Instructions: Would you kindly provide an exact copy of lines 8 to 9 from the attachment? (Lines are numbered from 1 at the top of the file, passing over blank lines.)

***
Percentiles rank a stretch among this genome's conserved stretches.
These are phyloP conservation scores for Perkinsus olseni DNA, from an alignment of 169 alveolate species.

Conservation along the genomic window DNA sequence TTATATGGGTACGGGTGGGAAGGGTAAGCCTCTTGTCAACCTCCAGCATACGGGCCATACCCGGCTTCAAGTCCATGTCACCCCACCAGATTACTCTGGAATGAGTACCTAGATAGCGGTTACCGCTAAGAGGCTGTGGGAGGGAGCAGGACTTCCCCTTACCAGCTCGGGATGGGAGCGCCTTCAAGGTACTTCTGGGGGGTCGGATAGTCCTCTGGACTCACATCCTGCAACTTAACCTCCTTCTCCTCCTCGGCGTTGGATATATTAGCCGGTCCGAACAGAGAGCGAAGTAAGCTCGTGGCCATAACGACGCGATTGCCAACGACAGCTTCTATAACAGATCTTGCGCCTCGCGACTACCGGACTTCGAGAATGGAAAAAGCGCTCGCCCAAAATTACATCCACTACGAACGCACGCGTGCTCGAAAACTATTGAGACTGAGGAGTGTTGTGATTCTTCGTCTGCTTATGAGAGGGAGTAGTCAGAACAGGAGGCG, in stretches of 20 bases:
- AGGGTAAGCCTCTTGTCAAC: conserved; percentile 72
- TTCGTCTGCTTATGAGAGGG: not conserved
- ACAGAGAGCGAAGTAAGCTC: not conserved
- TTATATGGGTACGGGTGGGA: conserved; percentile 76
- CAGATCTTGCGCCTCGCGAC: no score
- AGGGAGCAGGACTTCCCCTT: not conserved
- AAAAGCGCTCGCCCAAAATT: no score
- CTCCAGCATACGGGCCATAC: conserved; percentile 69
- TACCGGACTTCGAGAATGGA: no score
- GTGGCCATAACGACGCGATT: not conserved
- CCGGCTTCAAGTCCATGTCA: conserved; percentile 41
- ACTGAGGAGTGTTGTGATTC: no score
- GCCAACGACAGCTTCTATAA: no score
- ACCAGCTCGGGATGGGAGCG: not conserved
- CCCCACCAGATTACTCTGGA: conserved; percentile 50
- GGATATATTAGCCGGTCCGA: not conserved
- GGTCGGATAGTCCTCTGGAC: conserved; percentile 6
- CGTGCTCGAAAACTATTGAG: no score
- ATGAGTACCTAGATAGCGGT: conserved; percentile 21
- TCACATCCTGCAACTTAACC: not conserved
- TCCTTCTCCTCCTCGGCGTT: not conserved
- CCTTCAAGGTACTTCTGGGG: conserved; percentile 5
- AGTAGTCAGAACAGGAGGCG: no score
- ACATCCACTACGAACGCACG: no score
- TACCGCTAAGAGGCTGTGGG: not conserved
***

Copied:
- CAGATCTTGCGCCTCGCGAC: no score
- AGGGAGCAGGACTTCCCCTT: not conserved